Thousands of university students are among the many fleeing the Gulf Coast. And as they search for a place to learn, Texas A&M has opened its gates.
"There could be as many as 75,000 displaced students in the impacted area," said A&M President Robert Gates, "so we felt we had to reach out a little bit, and maybe our example will cause the others to look a little harder."
The others being other schools, who so far have only offered limited space for affected students. If they can make it to A&M in the next few days for class, there are plenty of desks waiting for them.
President Gates has announced up to 1,000 students from Katrina-hit schools can come to College Station for classes. Faculty can continue their studies here, and there's even space for whole programs to relocate. The university has also allocated $200,000 for incoming student resources.
"We'll treat them, essentially, as exchange students in the sense that they'll come here for a semester, take three, four or five courses, and then we'll just transfer those credits back to their home university, and they won't have lost a semester," Gates said.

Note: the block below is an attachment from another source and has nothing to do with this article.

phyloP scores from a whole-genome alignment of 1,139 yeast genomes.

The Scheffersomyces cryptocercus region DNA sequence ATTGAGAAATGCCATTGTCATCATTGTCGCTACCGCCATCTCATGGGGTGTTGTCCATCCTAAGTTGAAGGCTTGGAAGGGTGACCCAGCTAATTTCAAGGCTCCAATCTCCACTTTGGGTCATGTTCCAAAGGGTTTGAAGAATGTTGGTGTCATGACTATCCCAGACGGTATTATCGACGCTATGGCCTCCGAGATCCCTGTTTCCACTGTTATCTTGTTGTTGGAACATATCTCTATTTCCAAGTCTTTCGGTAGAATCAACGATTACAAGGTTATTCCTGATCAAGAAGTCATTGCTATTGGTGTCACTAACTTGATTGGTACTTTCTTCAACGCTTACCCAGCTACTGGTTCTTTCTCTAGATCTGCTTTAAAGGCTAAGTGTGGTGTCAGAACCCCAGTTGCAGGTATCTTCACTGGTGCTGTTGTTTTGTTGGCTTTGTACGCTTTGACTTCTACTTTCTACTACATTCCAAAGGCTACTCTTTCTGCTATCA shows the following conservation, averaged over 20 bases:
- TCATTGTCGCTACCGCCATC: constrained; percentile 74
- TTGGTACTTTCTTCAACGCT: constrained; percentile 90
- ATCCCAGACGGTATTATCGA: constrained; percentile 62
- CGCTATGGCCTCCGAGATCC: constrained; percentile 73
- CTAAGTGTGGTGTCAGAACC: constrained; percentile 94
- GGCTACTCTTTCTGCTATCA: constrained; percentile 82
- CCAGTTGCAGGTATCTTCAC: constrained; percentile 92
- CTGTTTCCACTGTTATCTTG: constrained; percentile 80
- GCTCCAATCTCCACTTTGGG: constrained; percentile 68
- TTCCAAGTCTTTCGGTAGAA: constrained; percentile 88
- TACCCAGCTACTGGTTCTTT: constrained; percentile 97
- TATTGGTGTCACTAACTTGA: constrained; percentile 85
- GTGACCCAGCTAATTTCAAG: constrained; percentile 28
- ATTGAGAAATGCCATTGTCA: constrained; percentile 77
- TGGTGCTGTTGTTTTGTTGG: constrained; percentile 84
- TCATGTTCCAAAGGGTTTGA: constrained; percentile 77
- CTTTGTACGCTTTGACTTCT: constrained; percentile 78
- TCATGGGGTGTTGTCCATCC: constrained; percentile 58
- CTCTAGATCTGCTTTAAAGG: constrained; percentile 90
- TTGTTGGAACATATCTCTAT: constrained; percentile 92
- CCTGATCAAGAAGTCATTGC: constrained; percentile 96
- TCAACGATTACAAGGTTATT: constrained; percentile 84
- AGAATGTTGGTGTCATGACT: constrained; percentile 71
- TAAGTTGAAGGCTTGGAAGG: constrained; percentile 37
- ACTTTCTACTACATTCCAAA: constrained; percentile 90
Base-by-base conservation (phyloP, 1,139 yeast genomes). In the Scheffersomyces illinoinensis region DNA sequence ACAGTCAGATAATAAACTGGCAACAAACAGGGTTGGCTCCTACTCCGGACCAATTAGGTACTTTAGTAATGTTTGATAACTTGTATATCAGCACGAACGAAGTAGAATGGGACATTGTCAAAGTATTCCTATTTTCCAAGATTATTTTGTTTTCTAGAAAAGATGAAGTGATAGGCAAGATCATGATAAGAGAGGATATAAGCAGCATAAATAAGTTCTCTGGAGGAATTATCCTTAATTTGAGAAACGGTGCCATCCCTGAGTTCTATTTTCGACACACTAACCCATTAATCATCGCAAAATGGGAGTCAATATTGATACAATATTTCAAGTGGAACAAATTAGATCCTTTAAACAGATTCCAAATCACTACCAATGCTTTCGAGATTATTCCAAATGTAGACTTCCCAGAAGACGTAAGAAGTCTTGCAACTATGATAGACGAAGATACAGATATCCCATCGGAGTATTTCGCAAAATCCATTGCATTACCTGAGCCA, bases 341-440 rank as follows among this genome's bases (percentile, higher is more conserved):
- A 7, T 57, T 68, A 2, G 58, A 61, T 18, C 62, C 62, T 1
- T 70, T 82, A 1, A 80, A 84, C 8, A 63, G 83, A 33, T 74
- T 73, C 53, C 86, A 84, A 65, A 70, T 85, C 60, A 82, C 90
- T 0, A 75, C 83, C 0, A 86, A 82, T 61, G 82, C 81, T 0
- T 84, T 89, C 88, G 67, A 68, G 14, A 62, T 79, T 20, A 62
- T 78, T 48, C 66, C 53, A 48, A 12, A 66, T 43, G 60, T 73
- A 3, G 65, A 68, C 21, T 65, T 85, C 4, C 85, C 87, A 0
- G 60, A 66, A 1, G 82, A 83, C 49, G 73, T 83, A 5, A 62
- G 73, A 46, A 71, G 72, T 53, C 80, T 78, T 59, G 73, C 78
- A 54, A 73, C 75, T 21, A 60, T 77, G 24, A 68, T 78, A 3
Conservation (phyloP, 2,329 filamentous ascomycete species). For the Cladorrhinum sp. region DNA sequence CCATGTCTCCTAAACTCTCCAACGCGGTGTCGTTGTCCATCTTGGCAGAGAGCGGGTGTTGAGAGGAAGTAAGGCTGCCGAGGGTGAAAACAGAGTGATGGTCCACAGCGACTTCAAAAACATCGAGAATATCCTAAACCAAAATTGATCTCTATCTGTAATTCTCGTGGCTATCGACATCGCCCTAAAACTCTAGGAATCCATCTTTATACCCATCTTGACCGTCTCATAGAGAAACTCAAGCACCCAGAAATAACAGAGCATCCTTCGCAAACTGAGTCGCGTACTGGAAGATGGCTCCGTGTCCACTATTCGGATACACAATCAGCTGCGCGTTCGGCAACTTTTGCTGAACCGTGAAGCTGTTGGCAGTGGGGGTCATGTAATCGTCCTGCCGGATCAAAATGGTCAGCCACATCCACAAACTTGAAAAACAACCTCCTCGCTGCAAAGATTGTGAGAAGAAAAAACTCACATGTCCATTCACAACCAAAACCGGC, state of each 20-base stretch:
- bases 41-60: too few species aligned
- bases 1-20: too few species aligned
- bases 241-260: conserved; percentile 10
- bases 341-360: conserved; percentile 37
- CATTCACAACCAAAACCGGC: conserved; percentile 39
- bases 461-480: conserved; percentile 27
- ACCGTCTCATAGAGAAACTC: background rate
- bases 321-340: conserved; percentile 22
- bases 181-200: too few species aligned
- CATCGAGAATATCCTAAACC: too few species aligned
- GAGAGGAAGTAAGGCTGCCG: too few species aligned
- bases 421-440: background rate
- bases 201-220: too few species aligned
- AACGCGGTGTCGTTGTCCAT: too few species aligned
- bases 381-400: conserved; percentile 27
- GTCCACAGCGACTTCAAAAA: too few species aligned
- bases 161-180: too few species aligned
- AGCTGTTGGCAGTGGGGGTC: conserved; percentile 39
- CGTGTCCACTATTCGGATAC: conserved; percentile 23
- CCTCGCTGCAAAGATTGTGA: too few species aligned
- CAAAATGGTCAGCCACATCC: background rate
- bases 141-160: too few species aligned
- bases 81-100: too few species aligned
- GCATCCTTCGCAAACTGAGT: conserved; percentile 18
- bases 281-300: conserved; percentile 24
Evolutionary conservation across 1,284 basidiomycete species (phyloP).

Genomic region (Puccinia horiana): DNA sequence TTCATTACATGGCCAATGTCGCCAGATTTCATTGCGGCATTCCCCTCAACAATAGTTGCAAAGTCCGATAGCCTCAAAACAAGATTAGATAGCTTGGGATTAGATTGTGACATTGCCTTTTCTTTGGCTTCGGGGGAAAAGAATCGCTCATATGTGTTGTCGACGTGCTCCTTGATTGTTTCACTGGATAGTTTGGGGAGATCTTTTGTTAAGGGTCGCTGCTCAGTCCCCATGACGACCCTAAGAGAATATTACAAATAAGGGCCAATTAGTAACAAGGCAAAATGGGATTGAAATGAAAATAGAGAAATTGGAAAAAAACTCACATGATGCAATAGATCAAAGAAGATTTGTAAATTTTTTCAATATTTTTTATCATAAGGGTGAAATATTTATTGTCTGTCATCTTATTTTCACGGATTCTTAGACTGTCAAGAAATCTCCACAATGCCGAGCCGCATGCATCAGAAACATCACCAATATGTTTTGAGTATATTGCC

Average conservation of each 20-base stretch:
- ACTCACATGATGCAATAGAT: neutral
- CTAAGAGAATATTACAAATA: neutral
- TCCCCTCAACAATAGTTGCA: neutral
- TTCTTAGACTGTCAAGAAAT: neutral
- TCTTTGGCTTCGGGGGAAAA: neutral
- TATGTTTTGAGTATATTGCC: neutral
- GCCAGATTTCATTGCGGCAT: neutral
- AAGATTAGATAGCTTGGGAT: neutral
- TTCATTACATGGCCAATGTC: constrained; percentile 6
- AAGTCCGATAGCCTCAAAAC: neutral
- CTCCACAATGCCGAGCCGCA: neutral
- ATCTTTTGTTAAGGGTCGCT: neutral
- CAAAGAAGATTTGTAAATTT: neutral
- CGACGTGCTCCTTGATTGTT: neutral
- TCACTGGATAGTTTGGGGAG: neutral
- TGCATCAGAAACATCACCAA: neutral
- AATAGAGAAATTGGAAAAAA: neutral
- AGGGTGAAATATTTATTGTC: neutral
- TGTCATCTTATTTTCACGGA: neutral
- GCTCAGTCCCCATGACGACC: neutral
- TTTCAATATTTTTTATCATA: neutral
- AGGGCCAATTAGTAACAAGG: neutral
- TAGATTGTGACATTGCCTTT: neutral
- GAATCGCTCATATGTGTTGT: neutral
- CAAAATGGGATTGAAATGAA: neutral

A&M officials say they have room here on campus for approximately 200 students, while they can find housing for the rest off-campus if necessary. Class size is another issue Dr. Gates looked into, but says it shouldn't be that much of a problem.
"I would wager there's not a single faculty member or single student who's going to complain," Gates said.
At least with a small sample, students wholeheartedly back up Gates's wager.
"What a fantastic way to say, 'We're here for you, and we're here to help out in times of tragedy,'" said Aggie Braden Deckard.
"All the students from Louisiana or wherever they come from would be accepted with open arms and treated just like any other student on campus," said Derek Free.
"I know that it'll make our campus even more crowded, but they don't have any other place to go," said Brea Hughes, "and I know if something like this happened at A&M, if people didn't allow us to go someplace and get an education, it'd be pretty tough."
But for those toughing out Katrina's wrath, the welcome mat in Aggieland has been laid out.
All A&M System schools are allowing students from hurricane-hit schools to come, with spots available for several thousand according to system officials.
Those interested in attending A&M classes can contact the Office of Admissions and Records at (979) 845-1064.
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